I want to know the difference between this : /home ,/boot and / when i try to install linux mint.
First of all let met explain what /home
have got in common: they are all folders.Now to the differences:
Every Linux system will have at minimum one file system, the root file system. The root file system will be mounted under the folder /
Every Linux system will have folder named /boot
. It will hold the Grub2 bootloader files. In most cases /boot
will located on the same filesystem as /
. You can, however, create a dedicated filesystem for /boot
. In this case /boot
will be the folder where this filesystem is mounted.
Every Linux system will have folder named /home
. It will hold the home folders of all the user accounts that you create. The exception is the user root. His home folder willl be /root.
In a lot of cases, the folder /home
will be located on the same filesystem as the root folder /
. As this is likely to cause trouble when you want to re-install the current Mint version or to install a new Mint version from the scratch later on, it is often recommended to create a dedicated filesystem for /home
.Note for users coming from Windows to Linux:
What is called a filesystem on Linux, would be called a drive on Windows. The main handling difference between Windows drives and Linux filesystems is this: as a rule Windows assigns drive letters to its drives. Linux, however, does use mount points instead. A mount point is an empty folder where a filesystem is mounted.
i can make 2 partitions: one for the system into / and one for my folders into /home in order to have my documents safe to upcoming format. Is that true?
Yes, this is correct.
If you were installing Windows, you would install Windows on drive C: and put all the Users folders, C:\Users by default, on drive D: instead, i.e. you would have D:\Users instead.
On Linux, as mentioned before, you will have a large root filesystem, mounted under /
, where the operating system itself and the application software will be installed. Grant no less than 15 to 20 GB to the root file system. Else you will run out of available disk space on /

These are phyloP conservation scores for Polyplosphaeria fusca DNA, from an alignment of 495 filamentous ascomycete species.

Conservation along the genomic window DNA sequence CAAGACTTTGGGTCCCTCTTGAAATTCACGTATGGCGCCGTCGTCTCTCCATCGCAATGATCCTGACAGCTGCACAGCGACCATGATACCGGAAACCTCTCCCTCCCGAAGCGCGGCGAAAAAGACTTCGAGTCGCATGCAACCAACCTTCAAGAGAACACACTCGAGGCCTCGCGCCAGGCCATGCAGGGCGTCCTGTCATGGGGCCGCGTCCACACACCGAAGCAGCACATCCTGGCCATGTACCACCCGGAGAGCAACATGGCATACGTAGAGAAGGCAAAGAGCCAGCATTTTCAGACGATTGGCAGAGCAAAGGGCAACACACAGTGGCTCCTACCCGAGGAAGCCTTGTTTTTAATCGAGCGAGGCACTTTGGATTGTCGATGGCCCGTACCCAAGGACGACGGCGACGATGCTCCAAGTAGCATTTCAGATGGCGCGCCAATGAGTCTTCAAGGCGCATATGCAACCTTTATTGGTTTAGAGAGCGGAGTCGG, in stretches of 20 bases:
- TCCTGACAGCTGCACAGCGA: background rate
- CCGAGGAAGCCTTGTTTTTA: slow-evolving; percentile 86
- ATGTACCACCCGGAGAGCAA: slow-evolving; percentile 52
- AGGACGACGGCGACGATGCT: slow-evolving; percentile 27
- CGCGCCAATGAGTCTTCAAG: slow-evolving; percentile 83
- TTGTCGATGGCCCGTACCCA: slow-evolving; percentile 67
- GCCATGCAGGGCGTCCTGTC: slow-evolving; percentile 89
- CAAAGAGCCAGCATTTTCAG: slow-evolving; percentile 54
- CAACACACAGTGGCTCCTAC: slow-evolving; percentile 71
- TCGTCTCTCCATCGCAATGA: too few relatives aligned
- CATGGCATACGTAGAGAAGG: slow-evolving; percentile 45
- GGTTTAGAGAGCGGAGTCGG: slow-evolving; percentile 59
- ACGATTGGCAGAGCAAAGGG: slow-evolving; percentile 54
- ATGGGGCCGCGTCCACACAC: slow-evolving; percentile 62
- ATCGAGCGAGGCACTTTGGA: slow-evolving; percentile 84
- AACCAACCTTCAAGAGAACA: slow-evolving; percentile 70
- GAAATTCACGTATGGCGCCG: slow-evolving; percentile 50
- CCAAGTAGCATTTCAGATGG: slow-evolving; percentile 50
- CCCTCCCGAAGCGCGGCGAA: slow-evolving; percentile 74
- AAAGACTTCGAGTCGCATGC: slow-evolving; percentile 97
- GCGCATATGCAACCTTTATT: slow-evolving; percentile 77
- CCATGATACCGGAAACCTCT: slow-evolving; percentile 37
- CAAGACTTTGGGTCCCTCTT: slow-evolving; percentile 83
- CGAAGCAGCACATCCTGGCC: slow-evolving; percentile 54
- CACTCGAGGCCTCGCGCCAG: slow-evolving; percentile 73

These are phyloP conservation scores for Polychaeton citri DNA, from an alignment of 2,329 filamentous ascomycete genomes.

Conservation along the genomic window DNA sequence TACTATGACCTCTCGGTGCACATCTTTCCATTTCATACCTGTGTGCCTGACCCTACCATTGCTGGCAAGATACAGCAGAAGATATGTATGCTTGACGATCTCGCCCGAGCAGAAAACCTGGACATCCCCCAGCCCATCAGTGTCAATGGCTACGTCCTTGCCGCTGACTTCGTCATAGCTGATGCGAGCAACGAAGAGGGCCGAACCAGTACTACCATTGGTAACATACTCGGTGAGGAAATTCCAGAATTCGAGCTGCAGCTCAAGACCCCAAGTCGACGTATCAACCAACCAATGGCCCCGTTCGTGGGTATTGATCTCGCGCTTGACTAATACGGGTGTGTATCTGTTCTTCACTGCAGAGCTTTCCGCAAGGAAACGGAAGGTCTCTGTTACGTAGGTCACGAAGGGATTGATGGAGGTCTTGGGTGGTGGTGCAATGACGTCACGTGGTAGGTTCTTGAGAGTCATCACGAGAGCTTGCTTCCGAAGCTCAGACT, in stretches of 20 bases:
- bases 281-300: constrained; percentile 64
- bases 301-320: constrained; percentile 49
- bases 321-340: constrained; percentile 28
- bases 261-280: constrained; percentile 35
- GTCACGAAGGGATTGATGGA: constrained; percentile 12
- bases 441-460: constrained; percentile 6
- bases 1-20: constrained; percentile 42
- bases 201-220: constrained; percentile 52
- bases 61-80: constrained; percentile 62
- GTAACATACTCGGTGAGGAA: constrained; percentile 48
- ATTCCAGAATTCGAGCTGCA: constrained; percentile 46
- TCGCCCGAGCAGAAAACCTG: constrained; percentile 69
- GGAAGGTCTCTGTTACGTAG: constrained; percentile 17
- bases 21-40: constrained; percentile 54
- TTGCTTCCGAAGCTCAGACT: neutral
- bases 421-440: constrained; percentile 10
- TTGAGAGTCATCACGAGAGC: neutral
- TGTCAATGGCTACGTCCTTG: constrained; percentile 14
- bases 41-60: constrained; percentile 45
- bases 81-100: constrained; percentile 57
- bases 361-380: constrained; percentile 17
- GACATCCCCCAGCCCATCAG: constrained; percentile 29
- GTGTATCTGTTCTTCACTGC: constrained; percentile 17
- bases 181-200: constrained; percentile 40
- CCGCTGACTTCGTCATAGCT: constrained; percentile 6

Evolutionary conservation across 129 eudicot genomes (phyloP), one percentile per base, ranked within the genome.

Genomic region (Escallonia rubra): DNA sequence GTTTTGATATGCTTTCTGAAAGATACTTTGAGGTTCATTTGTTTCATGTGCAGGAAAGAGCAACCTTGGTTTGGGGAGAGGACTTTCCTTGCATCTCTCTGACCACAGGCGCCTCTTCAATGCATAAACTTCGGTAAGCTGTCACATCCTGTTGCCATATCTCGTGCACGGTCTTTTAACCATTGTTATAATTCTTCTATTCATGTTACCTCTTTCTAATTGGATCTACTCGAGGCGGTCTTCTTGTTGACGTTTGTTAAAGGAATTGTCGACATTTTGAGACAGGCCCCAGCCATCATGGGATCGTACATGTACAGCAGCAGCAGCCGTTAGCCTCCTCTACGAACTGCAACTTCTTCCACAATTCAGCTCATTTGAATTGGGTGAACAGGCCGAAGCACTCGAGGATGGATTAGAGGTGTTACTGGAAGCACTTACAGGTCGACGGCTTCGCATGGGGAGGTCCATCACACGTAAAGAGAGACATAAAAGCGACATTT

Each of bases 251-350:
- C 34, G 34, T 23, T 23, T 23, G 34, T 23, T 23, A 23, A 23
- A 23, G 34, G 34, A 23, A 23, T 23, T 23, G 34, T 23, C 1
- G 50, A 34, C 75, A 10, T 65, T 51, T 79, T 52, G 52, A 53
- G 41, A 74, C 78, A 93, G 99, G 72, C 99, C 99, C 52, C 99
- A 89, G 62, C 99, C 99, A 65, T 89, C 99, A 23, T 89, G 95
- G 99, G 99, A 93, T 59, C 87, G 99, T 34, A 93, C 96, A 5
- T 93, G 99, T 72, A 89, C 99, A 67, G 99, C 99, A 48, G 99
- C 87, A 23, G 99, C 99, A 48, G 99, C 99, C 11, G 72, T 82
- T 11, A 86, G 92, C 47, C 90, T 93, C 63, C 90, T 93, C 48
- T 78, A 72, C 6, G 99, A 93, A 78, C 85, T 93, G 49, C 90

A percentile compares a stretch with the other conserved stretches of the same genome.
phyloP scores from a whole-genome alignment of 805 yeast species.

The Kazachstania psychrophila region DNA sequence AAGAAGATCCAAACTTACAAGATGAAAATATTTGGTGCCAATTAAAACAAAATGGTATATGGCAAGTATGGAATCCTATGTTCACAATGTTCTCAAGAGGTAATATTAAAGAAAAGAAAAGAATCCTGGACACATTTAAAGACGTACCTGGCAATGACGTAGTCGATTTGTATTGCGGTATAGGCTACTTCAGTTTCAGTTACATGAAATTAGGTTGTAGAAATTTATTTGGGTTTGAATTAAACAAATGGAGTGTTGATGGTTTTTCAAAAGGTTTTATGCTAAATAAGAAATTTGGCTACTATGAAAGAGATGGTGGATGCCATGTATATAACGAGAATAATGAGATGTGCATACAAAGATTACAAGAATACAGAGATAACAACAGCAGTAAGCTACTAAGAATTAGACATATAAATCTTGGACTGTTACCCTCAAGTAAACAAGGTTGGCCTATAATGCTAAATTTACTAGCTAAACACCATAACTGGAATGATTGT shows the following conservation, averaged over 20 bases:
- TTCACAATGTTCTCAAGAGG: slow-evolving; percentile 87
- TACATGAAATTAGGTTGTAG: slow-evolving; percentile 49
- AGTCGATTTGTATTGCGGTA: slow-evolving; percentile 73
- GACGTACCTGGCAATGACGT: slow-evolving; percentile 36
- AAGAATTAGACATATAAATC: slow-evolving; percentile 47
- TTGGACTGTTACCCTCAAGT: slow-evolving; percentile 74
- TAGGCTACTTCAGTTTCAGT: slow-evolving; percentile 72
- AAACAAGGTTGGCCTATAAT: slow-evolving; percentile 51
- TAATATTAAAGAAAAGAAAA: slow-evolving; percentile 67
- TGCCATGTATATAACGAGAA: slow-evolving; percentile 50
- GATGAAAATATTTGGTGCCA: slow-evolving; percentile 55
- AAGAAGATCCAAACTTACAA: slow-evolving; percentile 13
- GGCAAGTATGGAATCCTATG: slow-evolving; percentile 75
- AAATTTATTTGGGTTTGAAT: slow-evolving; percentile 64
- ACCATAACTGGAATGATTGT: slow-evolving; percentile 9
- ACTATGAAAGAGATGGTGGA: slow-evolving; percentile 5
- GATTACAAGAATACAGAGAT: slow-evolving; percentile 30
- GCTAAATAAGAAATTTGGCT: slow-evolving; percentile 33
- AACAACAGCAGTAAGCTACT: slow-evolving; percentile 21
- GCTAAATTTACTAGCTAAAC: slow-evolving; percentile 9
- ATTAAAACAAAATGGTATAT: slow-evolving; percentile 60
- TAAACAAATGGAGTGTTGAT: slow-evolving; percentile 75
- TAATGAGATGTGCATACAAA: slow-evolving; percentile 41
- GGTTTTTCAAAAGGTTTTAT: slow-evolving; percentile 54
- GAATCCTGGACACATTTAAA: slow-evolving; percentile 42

sooner or later.
In order to have the users' home folders on a separate filesystem, you will have to create a second file system which will be mounted as /home
. How much disk space should be granted to this file system largely depends on the nature of the data which you will store there.
How exactly will i do it?
Assuming that you are setting up a new Linux system from the scratch, you can do so in the course of the installation process.
Even though it uses Mint 11 as an example, a good installation guide for Linux beginners can be found here: Linux Mint User Guide
, available in different languages, of course, in English, too: Linux Mint User Guide (engl.)
On page 14 of this user guide, you will reach the stage where the Linux installation programme asks you how to prepare the available disk space for the new Linux installation. (Screenshot "Allocate drive space").
In order to separate the system, root filesystem mounted as /
, and the user home folders, mounted as /home
, you will have to select the third option (*) Something else
Selecting this option will give you access to GParted
. Inside GParted
you will have to define the filesystems that your Linux Mint installation will use, their sizes and their mount points.
The mentioned user guide rightly states that manually partitioning the future Linux system is a task for advanced users, not for beginners.
Without knowing the exact details of your harddisk, type, size, available free disk space, what you want to do, it is not possible to give a step by step
instruction. Too many factors have to be taken into account which we cannot simply know.
Provided you have got some experience in partitioning disk drives, you may like to read this GParted documentation, GParted
, very carefully and partition your disk during the Mint installation according to your needs.
i want to know is if i have to use (or it is obligated to use) swap memory in a smaller partition while i have 4 gb ram memory on my pc.
Yes. Trying to run Linux without giving it a swap partition is asking for trouble.